South Jersey remains under the gun for a winter storm

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The times and precipitation tracts have changed slightly overnight, but South Jersey and the Middle Atlantic States remain under target for a nor’easter that will deliver snow, rain and gusty winds, according to the National Weather Service Mount Holly Forecast Center./NWS The times and precipitation tracts have changed slightly overnight, but South Jersey and the Middle Atlantic States remain under target for a nor’easter that will deliver snow, rain and gusty winds, according to the National Weather Service Mount Holly Forecast Center./NWS The times and precipitation tracts have changed slightly overnight, but South Jersey and the Middle Atlantic States remain under target for a nor’easter that will deliver snow, rain and gusty winds, according to the National Weather Service Mount Holly Forecast Center.

The winter storm warning for most of New Jersey, eastern Pennsylvania, Delaware and eastern Maryland begins at 7 p.m. this evening and lasts until 6 a.m. Friday morning when the coastal nor’easter will be approaching the New England states.

“Heavy snow, sleet and coastal flooding are all threats from this storm,” said Gary Szatkowski, a meteorologist with the National Weather Service Mount Holly Forecast Center. “Snowfall rates of 1 to 2 inches per hour are possible late tonight into Thursday morning.”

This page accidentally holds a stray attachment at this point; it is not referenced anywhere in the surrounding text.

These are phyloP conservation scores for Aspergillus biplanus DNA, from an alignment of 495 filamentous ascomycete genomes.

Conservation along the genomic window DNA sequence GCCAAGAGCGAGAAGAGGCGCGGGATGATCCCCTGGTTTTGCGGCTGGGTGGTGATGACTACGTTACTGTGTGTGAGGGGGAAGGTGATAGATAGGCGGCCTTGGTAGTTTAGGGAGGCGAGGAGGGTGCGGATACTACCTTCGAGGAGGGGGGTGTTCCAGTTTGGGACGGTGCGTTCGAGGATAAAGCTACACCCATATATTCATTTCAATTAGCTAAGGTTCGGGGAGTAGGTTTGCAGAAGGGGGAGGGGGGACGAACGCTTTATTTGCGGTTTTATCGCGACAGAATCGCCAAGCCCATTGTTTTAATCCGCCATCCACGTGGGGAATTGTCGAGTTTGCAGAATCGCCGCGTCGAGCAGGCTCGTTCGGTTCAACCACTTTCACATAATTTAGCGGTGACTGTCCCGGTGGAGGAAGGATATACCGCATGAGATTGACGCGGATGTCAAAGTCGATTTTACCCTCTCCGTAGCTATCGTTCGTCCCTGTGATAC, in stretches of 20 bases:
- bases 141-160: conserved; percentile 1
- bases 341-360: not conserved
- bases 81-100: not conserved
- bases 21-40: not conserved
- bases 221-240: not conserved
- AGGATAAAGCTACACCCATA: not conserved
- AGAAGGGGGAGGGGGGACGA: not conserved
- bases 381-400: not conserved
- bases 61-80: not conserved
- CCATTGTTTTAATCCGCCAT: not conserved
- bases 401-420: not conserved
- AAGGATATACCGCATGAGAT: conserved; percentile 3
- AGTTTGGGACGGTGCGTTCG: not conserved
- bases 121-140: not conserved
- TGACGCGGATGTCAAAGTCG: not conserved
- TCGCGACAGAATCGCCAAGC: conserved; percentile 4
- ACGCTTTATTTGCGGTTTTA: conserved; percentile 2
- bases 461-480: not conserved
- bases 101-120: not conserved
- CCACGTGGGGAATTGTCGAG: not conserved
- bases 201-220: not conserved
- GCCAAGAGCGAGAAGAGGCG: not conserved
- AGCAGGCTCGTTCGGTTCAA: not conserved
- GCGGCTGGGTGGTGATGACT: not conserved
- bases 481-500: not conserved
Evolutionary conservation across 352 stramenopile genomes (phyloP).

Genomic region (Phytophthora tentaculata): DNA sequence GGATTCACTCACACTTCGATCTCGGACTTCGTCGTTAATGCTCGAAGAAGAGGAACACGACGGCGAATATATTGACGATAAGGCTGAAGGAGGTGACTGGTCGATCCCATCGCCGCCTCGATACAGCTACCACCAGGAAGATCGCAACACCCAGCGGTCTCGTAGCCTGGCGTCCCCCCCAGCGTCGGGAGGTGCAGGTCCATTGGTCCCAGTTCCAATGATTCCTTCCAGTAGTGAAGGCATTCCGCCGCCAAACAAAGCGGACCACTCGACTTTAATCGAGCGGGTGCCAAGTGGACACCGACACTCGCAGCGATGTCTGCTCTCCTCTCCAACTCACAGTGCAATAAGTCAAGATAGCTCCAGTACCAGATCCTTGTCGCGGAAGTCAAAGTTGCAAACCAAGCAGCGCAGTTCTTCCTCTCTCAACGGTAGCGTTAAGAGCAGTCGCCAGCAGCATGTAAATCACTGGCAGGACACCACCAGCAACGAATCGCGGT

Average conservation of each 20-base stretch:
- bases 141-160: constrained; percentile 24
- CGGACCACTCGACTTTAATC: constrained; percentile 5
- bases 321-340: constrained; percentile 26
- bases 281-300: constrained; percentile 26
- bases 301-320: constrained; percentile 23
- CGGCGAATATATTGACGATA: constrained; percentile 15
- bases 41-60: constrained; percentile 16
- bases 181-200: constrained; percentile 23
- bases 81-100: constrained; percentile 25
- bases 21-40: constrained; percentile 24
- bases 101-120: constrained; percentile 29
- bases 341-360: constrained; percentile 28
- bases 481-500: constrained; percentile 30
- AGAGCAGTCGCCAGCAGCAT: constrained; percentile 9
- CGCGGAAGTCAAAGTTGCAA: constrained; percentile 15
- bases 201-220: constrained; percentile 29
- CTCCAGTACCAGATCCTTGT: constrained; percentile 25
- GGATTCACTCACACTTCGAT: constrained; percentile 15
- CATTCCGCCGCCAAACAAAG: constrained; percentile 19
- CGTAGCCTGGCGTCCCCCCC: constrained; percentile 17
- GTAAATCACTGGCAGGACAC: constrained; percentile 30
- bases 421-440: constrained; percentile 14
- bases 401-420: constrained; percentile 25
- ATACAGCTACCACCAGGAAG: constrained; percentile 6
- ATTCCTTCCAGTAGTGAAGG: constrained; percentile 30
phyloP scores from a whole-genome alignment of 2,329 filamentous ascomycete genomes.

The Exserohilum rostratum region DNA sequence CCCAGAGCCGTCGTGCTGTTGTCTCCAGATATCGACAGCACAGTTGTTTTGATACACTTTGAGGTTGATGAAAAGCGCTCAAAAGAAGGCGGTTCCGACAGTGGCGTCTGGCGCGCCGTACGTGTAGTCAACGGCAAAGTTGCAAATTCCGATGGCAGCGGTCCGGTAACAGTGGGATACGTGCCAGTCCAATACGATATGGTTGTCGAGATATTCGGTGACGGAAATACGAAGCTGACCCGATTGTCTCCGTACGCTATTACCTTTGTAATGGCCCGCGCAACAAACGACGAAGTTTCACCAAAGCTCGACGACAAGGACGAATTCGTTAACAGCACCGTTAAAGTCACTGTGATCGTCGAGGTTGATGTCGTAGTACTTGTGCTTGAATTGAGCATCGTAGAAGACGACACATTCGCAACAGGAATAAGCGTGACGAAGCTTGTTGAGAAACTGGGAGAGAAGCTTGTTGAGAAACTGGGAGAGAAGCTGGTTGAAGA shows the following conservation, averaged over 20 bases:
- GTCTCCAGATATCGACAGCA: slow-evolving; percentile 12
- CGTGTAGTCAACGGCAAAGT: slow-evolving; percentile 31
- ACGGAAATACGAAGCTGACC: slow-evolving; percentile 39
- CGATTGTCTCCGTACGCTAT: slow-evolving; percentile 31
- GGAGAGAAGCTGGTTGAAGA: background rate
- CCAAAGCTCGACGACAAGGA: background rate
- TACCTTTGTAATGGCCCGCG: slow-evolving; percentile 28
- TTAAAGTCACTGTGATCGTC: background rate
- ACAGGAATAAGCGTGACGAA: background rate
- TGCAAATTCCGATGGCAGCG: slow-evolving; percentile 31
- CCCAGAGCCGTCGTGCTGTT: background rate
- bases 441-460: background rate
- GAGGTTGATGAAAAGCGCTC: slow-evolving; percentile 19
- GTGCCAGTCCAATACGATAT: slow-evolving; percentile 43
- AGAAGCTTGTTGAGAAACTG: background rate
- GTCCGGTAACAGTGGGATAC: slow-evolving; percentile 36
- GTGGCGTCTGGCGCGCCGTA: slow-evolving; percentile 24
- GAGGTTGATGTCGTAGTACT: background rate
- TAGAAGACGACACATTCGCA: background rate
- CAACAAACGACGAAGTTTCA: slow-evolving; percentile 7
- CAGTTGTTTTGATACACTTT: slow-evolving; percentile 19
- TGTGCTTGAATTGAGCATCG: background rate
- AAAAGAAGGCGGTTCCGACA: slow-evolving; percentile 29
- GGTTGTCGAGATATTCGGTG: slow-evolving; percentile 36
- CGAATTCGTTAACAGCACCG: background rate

Snow to rain event

The storm is expected to begin as all snow around midnight and transition to rain Thursday morning as warmer air moves west off of the Atlantic Ocean, forecasters say. Rain could fall for most of the day on Thursday. However, some snow could form on the western side of the low as it pulls away Thursday evening and during the overnight hours leading into Friday.

The National Weather Service forecasts rain to be falling along the coast as warmer air moves in at 7 a.m. Thursday, Feb. 13./NWS The National Weather Service forecasts rain to be falling along the coast as warmer air moves in at 7 a.m. Thursday, Feb. 13./NWS Szatkowski warned that a slight change in the speed or path of the low could greatly increase or decrease snow totals. There will be sharp cutoffs as you go east or west of this storm's sweet spot which is expected to form along the I-95 corridor.

More than 10 inches of snow are expected where the heaviest bands set up, Szatkowski said. However, snow totals will fall off rapidly in destinations closer to the coast.

Portions of Atlantic County west of Route 50 could get 4-6 inches but areas along the immediate shore could get between a coating and an inch.

Areas near Lancaster, Allentown and the Pocono Mountains could get 12-18 inches of snow.

Strong winds

Strong winds are likely as the coastal nor’easter pulls away from the Middle Atlantic States on Thursday, Szatkowski said.
Winds could gust to 50 mph along the coast and from 20-25 mph inland.

Winds could be strong enough to take down power lines and tree limbs that are covered in heavy snow, he said.

Coastal flooding

Minor coastal flooding is likely along the Delaware and Raritan Bays, he said. Significant rainfall along the coast may worsen coastal flooding impact.

 

 

 

 

 

 


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